Inurnment is simply the placing of cremated remains into a container to store or bury them. Cremated remains or “ashes” are typically inurned in a plastic or cardboard container and given to the family. The family can then purchase a permanent cremation urn and transfer the remains into the new urn.
In this fairly typical scenario, inurnment happened twice. Both times the ashes were put into a container (first into the temporary urn, then into the permanent urn), the ashes were inurned.
That’s the simple, easy answer. But if you are like most people, this is the first time you’ve dealt with body disposition and you probably have many more questions about the process.
In this article, we’re going to talk about how to arrange a cremation.
Once you or your loved one has decided on cremation as the best option for final disposition, the next steps are to arrange for the actual cremation to take place. Here is a step-by-step guide for you to plan or arrange a cremation with simplicity, affordability, and peace of mind.
Planning ahead and making your final arrangements in advance is a great idea. This will save your loved ones from tons of stress, and it will probably save them money as well. The first decision you’ll face in thinking about your funeral arrangements is the question of what to do with your body.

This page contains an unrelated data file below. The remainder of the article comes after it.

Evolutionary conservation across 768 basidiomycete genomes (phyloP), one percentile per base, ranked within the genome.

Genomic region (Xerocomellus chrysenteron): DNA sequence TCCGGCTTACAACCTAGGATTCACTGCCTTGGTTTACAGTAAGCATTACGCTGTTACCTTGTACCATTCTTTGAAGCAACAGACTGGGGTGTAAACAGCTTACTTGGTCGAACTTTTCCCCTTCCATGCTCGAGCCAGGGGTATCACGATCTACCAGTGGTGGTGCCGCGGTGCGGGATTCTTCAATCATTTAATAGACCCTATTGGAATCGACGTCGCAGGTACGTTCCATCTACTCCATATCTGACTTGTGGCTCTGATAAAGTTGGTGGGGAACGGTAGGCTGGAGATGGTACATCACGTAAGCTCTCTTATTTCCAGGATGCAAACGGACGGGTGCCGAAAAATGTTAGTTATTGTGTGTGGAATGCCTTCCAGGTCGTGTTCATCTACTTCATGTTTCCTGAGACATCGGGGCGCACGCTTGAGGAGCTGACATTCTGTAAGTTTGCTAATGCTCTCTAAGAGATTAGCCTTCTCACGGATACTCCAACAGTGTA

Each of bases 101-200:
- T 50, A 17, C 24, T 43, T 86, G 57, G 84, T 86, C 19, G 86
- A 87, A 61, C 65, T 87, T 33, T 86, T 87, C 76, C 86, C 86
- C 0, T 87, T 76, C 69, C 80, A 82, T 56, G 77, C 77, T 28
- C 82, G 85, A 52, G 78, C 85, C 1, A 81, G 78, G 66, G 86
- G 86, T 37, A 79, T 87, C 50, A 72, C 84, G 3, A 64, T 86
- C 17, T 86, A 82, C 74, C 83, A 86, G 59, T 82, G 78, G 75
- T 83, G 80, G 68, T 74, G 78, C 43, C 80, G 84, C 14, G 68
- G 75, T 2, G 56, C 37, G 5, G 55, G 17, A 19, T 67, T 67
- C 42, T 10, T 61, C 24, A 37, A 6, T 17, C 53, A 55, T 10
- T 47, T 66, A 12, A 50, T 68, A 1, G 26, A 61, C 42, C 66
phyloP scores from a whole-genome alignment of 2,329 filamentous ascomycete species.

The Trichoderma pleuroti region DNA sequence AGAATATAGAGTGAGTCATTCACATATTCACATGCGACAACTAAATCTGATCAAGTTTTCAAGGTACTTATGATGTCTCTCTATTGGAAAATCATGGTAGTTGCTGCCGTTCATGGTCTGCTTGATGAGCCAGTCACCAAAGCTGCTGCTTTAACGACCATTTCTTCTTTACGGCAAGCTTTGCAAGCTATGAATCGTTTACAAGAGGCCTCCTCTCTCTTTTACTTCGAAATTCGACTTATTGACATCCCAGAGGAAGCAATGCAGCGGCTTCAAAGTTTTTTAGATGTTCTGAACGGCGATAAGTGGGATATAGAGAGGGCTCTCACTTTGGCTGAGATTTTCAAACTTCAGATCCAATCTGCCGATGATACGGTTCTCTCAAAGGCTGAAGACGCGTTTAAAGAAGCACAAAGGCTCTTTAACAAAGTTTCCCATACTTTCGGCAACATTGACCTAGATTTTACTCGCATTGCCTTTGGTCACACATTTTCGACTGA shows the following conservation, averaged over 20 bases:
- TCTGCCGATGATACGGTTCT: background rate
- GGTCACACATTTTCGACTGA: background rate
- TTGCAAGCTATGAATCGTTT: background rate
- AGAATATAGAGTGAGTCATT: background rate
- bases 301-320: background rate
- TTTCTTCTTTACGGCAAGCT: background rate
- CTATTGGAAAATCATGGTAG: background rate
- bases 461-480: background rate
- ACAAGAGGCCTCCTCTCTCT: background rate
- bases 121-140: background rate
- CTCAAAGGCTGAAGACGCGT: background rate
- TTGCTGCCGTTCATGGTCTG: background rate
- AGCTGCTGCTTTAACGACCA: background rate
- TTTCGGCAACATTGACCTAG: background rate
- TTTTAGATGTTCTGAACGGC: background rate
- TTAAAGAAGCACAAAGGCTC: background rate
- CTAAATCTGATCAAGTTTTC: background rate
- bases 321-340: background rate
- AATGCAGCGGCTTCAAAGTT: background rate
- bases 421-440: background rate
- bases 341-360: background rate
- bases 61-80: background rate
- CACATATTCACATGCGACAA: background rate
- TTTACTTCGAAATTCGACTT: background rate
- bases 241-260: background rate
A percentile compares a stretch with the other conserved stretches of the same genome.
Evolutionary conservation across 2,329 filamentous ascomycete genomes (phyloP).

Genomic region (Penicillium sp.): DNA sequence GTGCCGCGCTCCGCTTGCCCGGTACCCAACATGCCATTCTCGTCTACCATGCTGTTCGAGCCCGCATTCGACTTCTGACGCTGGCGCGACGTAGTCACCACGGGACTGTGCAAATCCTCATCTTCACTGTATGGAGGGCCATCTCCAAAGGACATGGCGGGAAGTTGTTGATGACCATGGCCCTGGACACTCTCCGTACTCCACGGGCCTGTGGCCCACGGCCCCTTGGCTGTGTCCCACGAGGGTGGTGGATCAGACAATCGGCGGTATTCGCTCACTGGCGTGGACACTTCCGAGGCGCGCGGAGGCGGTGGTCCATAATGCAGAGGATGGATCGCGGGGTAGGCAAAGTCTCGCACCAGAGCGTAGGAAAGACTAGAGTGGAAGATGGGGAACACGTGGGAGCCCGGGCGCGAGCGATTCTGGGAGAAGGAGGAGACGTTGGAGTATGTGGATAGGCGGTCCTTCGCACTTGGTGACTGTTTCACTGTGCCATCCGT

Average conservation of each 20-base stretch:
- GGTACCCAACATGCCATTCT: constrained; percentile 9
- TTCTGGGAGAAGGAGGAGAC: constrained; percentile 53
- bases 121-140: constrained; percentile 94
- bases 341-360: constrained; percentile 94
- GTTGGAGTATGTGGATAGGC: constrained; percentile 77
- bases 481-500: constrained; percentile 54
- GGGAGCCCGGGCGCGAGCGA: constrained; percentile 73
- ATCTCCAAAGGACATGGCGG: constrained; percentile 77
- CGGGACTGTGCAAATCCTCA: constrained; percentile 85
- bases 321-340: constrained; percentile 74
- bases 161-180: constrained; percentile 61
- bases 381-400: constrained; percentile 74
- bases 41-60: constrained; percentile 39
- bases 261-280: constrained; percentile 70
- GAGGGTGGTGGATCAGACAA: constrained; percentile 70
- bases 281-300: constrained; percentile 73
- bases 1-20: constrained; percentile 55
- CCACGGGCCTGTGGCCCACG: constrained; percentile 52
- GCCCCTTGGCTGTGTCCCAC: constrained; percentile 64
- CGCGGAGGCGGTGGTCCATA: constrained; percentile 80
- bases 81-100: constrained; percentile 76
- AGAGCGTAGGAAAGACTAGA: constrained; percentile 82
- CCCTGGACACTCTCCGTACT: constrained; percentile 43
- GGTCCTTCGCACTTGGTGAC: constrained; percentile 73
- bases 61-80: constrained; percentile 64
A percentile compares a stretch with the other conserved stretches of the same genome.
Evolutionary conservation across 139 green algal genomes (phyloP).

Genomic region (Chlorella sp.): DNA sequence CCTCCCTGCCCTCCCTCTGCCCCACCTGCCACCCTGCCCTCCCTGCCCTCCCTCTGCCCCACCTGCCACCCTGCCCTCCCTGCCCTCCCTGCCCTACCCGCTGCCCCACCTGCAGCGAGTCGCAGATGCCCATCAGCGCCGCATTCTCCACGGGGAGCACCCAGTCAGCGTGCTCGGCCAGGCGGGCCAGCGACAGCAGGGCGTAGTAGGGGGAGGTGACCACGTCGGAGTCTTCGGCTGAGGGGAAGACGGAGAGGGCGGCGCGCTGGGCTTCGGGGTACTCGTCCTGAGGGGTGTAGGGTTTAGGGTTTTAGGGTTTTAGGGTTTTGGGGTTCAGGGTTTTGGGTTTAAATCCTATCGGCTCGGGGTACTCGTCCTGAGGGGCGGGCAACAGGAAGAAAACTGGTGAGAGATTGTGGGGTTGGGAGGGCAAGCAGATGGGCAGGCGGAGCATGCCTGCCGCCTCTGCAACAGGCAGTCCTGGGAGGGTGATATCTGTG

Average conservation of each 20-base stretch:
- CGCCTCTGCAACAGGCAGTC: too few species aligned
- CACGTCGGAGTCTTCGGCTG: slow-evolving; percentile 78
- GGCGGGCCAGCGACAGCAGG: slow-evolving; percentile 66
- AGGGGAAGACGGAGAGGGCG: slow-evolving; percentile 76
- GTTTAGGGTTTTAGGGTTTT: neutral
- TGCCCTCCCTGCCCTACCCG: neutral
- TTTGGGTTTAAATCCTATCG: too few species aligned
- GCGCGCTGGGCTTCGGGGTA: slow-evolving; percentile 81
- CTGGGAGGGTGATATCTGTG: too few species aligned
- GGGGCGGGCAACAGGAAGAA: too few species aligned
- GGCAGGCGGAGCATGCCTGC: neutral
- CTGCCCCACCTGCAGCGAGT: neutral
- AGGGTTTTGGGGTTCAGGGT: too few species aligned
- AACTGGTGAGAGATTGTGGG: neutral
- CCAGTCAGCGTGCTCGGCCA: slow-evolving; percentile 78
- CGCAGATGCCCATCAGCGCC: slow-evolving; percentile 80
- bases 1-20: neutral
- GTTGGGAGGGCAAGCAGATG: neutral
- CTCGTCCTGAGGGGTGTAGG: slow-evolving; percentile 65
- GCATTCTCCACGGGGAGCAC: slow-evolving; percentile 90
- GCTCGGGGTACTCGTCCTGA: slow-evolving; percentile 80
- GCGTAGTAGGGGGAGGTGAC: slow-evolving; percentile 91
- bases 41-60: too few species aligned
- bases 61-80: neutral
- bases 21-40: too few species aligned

Here are all the mainstream final disposition options:
Poetry played a large role in Calvin Coolidge’s funeral. The former president was remembered and honored in a short ceremony that lasted a brief 22 minutes and featured all of two hymns, prayers, and reading of Scripture, which included more poetry in Psalms 46 and 121.
At the grave site, a few brief words and a poem by Robert Richardson, and that was all. The funeral featured little pomp and circumstance, and it was not held in Washington, Boston, or New York but rather in his adopted home town of Northampton.
Cremation and scattering ashes can be the simplest and most affordable disposition option. Scattering can also provide a sense of finality and peace for the family, an event filled with meaning and rich symbolism. It is also often done at a loved one’s request, as one of their final wishes. There are a variety of methods for scattering ashes, so here is a brief guide to help you choose which option is best for you. Continue reading Methods for Scattering Ashes
If you are traveling a long distance by car or flying to retrieve the cremated remains of one parent or both, you will probably want to take the remains with you back home. Or perhaps you might want to honor a last wish and scatter them somewhere with sentimental value.
Cremation is a popular practice that affords different options to honor a dead parent or keep them close. Whether you are honoring a final wish to scatter the ashes somewhere sentimental or take them back with you, you will want to keep the remains as safe as possible depending on the traveling methods.